If they have nothing to hide, then they should have nothing to oppose. Perhaps if we already had these reforms, I wouldn't be here and we wouldn't be in this situation to begin with. If WorldCom isn't the last company that has something to hide, and the fact that I'm here seven months after the Enron workers were standing here, makes me think that there could be more, then we need to enforce new rules and new reforms right away.

This is a serious situation. Thousands are being laid off, losing part or all of their retirement investments -- and feeling another loss altogether, feeling the loss of faith in corporate America.

I am looking forward to change. I understand the president is speaking later this morning and I am planning to listen closely to what he has to say.

If you are listening to us now, Mr. President, I challenge you to help make that change, to truly clean up corporate America by helping to pass these bills so that the next company cannot misclassify $3.8 billion to inflate its profits.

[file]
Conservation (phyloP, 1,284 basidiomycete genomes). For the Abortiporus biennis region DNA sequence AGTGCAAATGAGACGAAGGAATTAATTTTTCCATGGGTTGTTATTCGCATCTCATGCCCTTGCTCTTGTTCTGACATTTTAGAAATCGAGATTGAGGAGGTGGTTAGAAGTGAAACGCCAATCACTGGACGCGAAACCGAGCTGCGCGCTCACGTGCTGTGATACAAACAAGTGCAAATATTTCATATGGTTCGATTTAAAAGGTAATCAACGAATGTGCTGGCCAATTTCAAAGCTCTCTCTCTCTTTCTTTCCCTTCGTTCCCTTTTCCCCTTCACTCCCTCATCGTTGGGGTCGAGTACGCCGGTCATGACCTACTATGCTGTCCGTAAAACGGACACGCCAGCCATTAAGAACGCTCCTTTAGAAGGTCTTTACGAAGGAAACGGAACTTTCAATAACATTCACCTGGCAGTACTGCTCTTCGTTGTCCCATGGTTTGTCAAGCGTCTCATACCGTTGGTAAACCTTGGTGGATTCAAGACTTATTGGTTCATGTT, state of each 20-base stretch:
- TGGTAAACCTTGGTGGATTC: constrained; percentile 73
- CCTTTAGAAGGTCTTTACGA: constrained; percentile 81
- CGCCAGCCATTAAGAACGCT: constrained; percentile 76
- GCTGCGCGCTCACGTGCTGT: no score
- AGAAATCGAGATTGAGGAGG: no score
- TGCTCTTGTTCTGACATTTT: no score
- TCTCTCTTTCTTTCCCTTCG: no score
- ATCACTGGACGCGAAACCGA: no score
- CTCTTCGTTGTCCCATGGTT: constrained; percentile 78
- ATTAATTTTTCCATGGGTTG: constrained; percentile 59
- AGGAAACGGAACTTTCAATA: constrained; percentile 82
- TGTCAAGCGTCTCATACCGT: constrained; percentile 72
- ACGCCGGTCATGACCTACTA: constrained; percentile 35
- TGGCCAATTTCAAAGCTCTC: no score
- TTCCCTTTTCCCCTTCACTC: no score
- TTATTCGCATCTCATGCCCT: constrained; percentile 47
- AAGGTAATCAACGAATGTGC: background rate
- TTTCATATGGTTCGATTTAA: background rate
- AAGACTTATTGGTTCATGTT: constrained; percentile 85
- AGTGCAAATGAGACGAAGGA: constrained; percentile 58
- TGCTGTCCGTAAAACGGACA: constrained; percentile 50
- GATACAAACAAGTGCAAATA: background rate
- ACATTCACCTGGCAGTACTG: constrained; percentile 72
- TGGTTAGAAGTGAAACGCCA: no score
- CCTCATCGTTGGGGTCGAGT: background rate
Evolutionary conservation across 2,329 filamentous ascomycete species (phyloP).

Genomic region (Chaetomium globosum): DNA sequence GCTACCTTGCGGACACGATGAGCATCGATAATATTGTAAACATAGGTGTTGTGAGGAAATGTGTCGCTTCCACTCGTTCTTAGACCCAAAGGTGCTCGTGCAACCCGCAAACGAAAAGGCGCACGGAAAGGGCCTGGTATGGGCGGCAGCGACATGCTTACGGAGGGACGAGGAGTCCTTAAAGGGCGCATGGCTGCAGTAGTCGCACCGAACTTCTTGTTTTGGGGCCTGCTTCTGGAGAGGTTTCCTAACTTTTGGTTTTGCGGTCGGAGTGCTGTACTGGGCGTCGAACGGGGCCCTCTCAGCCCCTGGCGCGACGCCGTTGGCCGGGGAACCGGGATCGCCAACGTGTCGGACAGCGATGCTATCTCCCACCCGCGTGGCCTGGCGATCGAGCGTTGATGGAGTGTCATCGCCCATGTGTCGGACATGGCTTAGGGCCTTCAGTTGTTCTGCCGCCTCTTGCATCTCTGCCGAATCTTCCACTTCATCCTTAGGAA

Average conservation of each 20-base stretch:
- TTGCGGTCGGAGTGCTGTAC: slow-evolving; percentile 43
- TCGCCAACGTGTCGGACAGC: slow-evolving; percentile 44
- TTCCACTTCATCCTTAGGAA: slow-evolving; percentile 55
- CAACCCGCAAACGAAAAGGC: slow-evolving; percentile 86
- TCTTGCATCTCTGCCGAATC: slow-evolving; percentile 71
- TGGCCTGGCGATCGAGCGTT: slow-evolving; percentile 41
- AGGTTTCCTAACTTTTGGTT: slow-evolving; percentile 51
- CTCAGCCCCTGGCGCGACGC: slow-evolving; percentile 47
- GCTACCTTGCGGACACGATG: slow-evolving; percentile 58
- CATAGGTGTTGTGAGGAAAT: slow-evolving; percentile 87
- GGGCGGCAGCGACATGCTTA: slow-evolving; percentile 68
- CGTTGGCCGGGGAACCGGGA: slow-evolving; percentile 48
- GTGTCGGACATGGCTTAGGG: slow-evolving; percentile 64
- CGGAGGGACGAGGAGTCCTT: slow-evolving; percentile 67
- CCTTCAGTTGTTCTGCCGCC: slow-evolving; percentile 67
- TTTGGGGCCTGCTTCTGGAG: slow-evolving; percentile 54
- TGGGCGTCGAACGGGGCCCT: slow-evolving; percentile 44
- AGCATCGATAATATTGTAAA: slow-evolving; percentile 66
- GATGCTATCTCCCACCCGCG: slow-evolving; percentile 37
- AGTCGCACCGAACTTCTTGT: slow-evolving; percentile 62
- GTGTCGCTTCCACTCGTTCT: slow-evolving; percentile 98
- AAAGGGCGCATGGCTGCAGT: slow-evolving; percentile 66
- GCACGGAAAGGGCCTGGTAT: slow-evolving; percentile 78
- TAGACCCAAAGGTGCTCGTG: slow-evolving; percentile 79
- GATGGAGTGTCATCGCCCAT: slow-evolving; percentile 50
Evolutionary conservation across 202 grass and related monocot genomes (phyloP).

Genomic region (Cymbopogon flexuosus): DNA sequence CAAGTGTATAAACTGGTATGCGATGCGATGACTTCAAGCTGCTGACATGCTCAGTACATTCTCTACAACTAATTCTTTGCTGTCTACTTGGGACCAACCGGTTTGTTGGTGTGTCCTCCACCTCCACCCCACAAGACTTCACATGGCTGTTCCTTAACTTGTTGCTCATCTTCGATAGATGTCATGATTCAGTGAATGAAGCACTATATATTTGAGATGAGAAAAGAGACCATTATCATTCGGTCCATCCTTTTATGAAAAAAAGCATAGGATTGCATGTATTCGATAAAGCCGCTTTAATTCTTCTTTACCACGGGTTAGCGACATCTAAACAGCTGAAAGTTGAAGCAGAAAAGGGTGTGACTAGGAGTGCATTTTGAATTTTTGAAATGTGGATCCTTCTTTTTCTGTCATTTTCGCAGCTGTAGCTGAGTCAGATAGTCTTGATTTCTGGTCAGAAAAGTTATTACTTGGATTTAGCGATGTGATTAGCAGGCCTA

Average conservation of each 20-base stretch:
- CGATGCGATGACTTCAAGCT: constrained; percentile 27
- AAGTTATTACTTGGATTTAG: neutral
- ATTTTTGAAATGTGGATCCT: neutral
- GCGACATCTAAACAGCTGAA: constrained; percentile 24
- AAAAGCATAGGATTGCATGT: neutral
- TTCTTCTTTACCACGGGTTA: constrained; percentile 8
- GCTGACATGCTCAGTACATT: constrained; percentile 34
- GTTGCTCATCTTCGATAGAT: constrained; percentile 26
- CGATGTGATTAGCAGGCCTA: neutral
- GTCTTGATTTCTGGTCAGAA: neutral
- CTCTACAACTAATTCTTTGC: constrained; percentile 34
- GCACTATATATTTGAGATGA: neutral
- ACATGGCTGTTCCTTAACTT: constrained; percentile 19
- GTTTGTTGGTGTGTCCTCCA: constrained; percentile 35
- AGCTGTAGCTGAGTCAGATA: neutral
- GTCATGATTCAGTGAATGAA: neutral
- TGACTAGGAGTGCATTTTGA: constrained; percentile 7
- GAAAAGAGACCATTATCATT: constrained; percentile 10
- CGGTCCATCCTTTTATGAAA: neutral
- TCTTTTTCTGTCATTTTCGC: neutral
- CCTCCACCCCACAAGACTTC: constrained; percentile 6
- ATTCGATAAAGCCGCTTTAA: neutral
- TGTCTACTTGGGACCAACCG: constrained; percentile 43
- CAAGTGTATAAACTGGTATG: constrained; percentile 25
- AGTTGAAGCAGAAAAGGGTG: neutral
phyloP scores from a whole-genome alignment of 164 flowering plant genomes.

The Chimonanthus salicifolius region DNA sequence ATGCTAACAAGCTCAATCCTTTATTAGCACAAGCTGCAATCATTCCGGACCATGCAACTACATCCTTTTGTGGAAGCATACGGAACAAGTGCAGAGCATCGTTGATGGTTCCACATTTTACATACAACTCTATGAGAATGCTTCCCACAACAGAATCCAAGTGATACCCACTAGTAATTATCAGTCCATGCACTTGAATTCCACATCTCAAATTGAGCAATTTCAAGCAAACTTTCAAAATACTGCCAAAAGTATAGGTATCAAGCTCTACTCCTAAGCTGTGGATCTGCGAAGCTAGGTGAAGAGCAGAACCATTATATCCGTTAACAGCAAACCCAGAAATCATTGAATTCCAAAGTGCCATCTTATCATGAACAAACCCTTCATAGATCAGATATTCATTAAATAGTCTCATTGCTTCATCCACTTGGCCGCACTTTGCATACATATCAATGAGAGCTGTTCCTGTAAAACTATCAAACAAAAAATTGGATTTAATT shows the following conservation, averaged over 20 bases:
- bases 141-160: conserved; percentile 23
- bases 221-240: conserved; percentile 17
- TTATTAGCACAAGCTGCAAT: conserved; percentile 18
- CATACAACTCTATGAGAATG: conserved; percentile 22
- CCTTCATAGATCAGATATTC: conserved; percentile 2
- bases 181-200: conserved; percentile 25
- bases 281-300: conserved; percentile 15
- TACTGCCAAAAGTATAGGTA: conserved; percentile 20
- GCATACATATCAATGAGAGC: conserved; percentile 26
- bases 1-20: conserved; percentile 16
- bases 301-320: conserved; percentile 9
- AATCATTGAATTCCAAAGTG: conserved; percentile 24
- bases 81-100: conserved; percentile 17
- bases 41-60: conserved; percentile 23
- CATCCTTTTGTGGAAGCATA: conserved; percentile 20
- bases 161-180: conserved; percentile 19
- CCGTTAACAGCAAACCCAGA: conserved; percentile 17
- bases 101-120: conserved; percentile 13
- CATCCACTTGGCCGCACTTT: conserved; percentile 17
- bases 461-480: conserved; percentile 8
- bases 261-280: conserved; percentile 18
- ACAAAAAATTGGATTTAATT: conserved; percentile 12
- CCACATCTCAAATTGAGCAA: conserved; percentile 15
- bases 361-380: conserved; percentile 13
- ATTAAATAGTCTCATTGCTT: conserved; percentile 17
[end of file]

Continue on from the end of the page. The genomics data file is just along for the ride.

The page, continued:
Finally, I just want to say, I believed in my company. I believed in the encouraging e-mails and videos and positive news and the constant message that WorldCom's growing. If the real reform doesn't happen, I'll never be able to believe in a large corporation again.

Thank you.

GEPHARDT: Thank you, Cara, very much for that outstanding statement. And I thank Debbie (ph), who I'll introduce in a moment, who is from Enron, for being here and sharing their experiences and their feelings with us.

In our view, Cara and Debbie (ph) represent literally thousands of men and women across this country. They worked hard, they lived by the rules, yet because of corporate executives who mismanaged the companies and abused the public trust, Cara and Debbie (ph), like countless others, are today feeling hardships in their day- to-day life.